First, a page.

Sub Model: Demon
Warranty: Vehicle does NOT have an existing warranty
Drive Type: 4 speed
Brixey, Missouri, United States
Original: radiator support, doors, transmission, rear end, intake, 4 barrel, spoilers and scoops, seats, and dash. Not original: X-heads, 71 340 block standard bore and the car body. The 3 steering columns that are there one of them is cut, the original one is bent and the 3rd one is automatic. Everything else, what you see is what you get. Not sure if the J heads are original. I have all the glass, front glass, door glass, side glass and 2 back glass. As you can see in the pictures there's a lot of extra parts. The trailer is not included. I'm sure there are a few things missing like some screws and bolts that aren't there, also missing the passenger front fender extension. All rust was cut out, metal was welded in and then fiberglassed. The body will need to be blocked and sanded. Has 8 3/4 sure grip 323. The pic that shows the carburator, the block doesn't go. Just the x-heads, intake and the carb. I have the original sales slip and build sheets to it. Sold as is. Seller will not ship or arrange for shipping. Buyer is to make arrangements for shipping and/or pick up . Cash only after initial deposit. I reserve the right to end this listing at any time because I have it listed for sale locally as well. Thanks for looking.
For nine years, Diesel Power magazine has run the Diesel Power Challenge, this year's grindfest being "a week-long torture test that features seven events, nine trucks, 8,000 horsepower, and nearly 15,000 pound-feet of torque." The road to being crowned "the most powerful truck" starts with a dyno run, and then continues through the completion of a CDL-style obstacle course, an eighth-of-a-mile drag race while towing a 10,000-pound trailer, a quarter-mile drag race without a trailer, a fuel economy test in the mountains and finally a sled-pulling test through a 300-foot-long packed-mud pit.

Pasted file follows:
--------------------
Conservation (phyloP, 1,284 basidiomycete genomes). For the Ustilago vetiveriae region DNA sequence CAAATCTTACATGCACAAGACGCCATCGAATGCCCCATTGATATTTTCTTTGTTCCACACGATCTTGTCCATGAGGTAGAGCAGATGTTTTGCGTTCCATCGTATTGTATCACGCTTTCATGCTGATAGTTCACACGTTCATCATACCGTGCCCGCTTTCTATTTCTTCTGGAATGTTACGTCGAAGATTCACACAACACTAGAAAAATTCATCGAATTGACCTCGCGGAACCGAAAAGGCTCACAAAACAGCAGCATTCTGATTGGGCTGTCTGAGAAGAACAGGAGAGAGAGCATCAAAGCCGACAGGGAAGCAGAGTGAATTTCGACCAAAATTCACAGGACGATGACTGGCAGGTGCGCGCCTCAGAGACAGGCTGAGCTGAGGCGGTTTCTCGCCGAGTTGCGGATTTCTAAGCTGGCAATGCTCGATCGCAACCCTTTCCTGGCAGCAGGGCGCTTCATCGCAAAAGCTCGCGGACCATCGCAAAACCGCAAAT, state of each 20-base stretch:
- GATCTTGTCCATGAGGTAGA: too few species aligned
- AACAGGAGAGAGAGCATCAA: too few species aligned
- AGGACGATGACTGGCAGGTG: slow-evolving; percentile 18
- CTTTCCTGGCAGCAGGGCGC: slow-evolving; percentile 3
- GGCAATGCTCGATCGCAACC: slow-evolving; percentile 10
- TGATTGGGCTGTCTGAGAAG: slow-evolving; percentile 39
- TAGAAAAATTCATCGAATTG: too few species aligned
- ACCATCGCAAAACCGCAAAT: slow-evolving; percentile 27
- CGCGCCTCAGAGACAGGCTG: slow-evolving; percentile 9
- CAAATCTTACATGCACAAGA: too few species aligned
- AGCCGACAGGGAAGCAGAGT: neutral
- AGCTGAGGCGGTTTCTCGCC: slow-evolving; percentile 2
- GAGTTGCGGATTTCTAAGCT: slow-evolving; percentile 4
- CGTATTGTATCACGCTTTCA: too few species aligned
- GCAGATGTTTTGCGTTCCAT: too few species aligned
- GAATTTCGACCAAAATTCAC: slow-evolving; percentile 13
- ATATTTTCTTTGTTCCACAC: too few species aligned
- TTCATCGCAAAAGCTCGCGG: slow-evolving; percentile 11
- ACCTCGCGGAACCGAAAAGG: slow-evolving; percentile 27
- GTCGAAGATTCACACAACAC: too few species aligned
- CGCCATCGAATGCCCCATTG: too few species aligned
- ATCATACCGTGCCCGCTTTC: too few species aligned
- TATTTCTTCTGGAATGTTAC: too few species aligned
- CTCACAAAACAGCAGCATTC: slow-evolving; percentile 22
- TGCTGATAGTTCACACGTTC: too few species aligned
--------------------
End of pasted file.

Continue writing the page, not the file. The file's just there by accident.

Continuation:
What kind of trucks get into such a fight? Last year's winner, for instance - who upgraded his truck this year to prove he didn't "luck into the win" - drives a 2008 Ford F-250 Super Duty with a 6.4-liter Power Stroke V8 upgraded with a custom intake, Elite Diesel triple turbos and a two-stage nitrous system. Another competitor has a 2005 Dodge Ram 2500 powered by a 5.9-liter Cummins inline-six, upgraded with Garrett turbos, dual-stage nitrous, a seven-inch exhaust stack and twin fans built into the bed to cool the Sun Coast Omega transmission. The numbers on that truck: 1,255 horsepower, and 2,063 pound-feet of torque at the wheels. Naturally, as the image above might suggest, things don't always end well.
You'll find all five videos covering this years challenge below. A scene in the dyno video sums it all up perfectly: a competitor leaves his nitrous on too long and the crew is treated to some ominous poppings, he leans out the window, throws both hands up and shouts, "Amer'ca!"
The horsepower wars are tightening among the Detroit Three, as the Ford Mustang, Chevrolet Camaro and Dodge Challenger are getting bigger, more powerful, and yes, more fuel efficient.
That came into sharper focus this week as more information was revealed about the most insane Challenger ever - the 707-horsepower Hellcat - followed quickly by Ford's in-depth showcase of the 2015 Mustang in Dearborn.
It's shaping up to be a golden age for enthusiasts, and what's under the hood is becoming more important than ever.
The Viper is used to being the most powerful car in the Dodge and SRT stables, but the arrival of the 2015 Dodge Challenger SRT Hellcat means that's no longer the case. The serpentine supercar is, however, reportedly getting a small boost in output for 2015, amounting to all of five horsepower.
The increase was uncovered by Road & Track courtesy of the SAE J1349 certification process to which Detroit's Big Three automakers submit themselves and which reports the Viper's output at 645 hp instead of the 640 it was rated at until now. There are a hundred factors that could have contributed to the relatively mild boost in output (best guess? nothing at all changed...), but we doubt anyone's going to complain about some extra horses under the hood.
The five-horsepower boost brings the Viper that much closer to the 650-hp Chevy Corvette Z06, not to mention the 707-hp Hellcat, but the Viper's impressive power-to-weight ratio ought to mean it'll have little problem keeping up in a straight line - which is just one of the reasons why Chrysler won't shoe-horn the Hellcat into the Viper: as R&T points out, the supercharged engine is too heavy and the blower makes it too tall to fit in the Viper's engine bay.